In the past 10 days, the highest court in the United States has struck down the right of American women to have an abortion, enshrined the right to carry a gun in public, expanded the place of religion in the public sphere and significantly limited the federal means to fight against global warming.
These decisions, adopted by the Court’s six conservative judges to the chagrin of their three progressive colleagues, are the first illustration of a powerful return of the judicial pendulum after more temperate years, sometimes marked by historic progressive judgments, such as the legalization same-sex marriage in 2015.
With their solid conservative majority, strengthened under the presidency of Donald Trump, the judges offer revenge to the Republican right which, since the 1970s, has sought to take real control of the temple of law, in order to have certain key decisions invalidated. she considered excessive.
A “spectacular” turn
During the tumultuous 2021-2022 session that ended on Thursday, the Court took
a dramatic and sudden turn in a much more conservative directionanalyzes Stephen Wermiel, professor of constitutional law at the American University.
It’s about a
of the rare cases where the Supreme Court has radically taken away constitutional rightshe points out.
The last time a Supreme Court was relatively ideologically homogeneous was in the 1960s, when it enacted some of its most progressive reforms, recalls Neal Devins, a law expert at the university. William & Mary.
Under the presidency of Judge Earl Warren (1953-1969), the temple of law radically changed the daily lives of millions of Americans, ending segregation, strengthening the power of the federal state and laying the groundwork for the decision of 1973, Roe v. Wade, who made abortion a right for all American women.
A court guided by political convictions
Earl Warren’s court was vehemently denounced by the Conservatives, in the same way that the left today attacks the work of that chaired by the Conservative John Roberts.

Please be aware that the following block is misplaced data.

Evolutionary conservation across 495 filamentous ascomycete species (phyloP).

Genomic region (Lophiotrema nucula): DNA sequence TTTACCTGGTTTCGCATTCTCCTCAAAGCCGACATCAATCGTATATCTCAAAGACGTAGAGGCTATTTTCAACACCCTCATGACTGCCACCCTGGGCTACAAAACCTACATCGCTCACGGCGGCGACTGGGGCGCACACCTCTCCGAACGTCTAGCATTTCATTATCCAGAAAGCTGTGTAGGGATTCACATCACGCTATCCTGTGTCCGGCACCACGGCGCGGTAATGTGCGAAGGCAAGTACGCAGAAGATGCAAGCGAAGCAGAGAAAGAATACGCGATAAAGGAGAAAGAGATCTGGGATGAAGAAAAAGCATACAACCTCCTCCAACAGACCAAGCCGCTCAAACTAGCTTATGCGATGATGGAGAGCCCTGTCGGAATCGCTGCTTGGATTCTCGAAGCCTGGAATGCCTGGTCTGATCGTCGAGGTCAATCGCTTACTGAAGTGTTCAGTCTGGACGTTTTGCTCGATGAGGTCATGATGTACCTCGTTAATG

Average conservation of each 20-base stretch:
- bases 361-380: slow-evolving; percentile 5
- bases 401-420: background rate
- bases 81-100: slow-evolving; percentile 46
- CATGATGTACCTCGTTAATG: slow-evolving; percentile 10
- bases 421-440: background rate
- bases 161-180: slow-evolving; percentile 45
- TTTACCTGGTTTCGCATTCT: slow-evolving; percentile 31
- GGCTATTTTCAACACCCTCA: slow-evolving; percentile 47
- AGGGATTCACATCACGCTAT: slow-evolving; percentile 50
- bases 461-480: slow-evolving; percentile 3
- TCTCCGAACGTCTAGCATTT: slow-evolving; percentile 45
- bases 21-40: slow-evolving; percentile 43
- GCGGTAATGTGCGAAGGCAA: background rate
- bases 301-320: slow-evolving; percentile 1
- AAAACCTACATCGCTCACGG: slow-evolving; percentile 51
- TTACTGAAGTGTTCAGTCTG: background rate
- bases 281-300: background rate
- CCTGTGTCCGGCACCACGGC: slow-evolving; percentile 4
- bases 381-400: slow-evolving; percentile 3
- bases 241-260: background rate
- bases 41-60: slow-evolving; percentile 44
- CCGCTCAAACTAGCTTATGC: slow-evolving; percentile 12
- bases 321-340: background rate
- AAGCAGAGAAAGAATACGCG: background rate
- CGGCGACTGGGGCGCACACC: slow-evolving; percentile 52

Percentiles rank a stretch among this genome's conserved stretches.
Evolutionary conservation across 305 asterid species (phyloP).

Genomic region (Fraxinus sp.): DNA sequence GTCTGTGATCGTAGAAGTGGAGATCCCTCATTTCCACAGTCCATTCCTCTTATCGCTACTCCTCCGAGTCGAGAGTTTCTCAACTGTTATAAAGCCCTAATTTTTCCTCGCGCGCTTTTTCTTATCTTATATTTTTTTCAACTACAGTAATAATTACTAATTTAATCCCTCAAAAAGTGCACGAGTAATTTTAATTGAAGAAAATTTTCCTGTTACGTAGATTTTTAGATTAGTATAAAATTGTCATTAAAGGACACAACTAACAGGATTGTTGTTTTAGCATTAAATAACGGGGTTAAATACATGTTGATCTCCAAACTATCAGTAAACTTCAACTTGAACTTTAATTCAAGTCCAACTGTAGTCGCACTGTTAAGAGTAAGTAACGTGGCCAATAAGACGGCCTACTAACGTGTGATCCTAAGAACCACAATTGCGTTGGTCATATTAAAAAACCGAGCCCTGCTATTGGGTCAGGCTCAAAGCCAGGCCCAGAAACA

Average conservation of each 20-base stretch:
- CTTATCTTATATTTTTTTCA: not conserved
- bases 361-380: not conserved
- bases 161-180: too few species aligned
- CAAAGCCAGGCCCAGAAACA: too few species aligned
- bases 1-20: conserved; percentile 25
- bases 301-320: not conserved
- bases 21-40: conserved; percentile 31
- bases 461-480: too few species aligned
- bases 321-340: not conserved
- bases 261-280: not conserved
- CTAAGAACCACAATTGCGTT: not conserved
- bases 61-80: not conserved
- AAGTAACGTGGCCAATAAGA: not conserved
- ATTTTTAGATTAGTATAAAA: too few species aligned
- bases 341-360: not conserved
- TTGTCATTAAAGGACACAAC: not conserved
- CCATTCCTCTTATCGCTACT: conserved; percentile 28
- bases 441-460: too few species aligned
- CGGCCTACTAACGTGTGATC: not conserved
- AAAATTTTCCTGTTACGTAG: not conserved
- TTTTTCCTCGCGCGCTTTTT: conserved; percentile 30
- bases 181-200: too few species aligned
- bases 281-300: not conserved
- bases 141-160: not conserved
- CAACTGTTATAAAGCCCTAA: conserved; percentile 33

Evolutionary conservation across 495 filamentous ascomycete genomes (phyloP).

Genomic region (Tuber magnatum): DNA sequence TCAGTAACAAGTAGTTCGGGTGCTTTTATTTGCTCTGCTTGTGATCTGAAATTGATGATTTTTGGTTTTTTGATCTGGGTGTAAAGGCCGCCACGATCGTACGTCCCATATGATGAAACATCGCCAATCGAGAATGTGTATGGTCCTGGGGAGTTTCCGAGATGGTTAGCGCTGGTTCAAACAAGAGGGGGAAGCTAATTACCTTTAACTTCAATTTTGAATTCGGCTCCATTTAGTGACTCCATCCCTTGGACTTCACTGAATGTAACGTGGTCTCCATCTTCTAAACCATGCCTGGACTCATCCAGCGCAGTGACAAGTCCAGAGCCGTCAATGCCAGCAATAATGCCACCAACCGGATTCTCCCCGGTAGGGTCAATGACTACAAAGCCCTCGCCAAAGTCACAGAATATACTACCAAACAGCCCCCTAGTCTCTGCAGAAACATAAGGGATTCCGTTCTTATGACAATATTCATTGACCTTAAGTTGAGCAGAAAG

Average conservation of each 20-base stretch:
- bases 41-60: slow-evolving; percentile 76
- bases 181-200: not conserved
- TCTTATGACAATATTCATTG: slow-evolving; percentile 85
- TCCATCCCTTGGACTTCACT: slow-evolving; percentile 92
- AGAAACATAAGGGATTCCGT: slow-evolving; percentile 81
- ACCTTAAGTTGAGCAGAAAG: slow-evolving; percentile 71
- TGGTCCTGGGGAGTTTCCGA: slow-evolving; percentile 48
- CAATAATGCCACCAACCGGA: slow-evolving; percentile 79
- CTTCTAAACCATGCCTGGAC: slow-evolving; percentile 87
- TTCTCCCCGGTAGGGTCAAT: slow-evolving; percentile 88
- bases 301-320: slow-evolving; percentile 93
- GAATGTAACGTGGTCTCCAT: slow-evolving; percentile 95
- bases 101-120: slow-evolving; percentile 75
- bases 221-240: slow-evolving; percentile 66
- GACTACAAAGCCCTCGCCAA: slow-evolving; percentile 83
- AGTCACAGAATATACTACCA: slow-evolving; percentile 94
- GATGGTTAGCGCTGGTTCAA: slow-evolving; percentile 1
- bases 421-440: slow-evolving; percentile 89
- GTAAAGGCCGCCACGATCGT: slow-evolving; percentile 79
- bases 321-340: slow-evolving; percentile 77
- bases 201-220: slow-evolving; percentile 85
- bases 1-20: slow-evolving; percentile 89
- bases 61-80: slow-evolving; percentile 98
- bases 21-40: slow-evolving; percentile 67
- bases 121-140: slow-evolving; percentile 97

But, unlike today, judges did not necessarily decide the most crucial decisions according to their supposed political affinities.
Five of the seven judges who supported the 1973 decision to extend the right to abortion to all Americans had, for example, been appointed by Republicans.
In today’s Supreme Court, common ground between the two camps is much rarer.
The conservative bloc chaired by John Roberts is also distinguished by its deep conviction that the Supreme Court has, in the past, agreed to examine questions that it should not have had to decide.
This is the argument that these judges used to justify canceling the right to abortion, believing that it was up to the voters of each American state to decide this social question.
Deep social fractures
This court also held that it was up to Congress, not an independent government agency, to set regulatory standards such as limits on greenhouse gas emissions.
His critics accuse him of deliberately ignoring the reality on the ground, with US states so deeply divided, from progressive California to conservative Wyoming.
The Supreme Court also knows that Congress, which is struggling to adopt major reforms on social issues,
does not worksays Richard Lazarus, professor of law at the prestigious Harvard University.
And yet she
threatens the state’s ability to ensure the health and well-being of its people, just as the United States and all nations of the world face the greatest environmental challenge in historyhe regrets.
It seems unlikely that the court’s conservative bloc will stop in its tracks. Its judges have agreed to examine a series of potentially crucial cases at the start of the school year, notably relating to positive discrimination and the way in which elections are regulated.
After 50 years of waiting, the Conservatives
have the opportunity to set a radically different direction in the country, judges Professor Wermiel.
They won’t let this chance pass.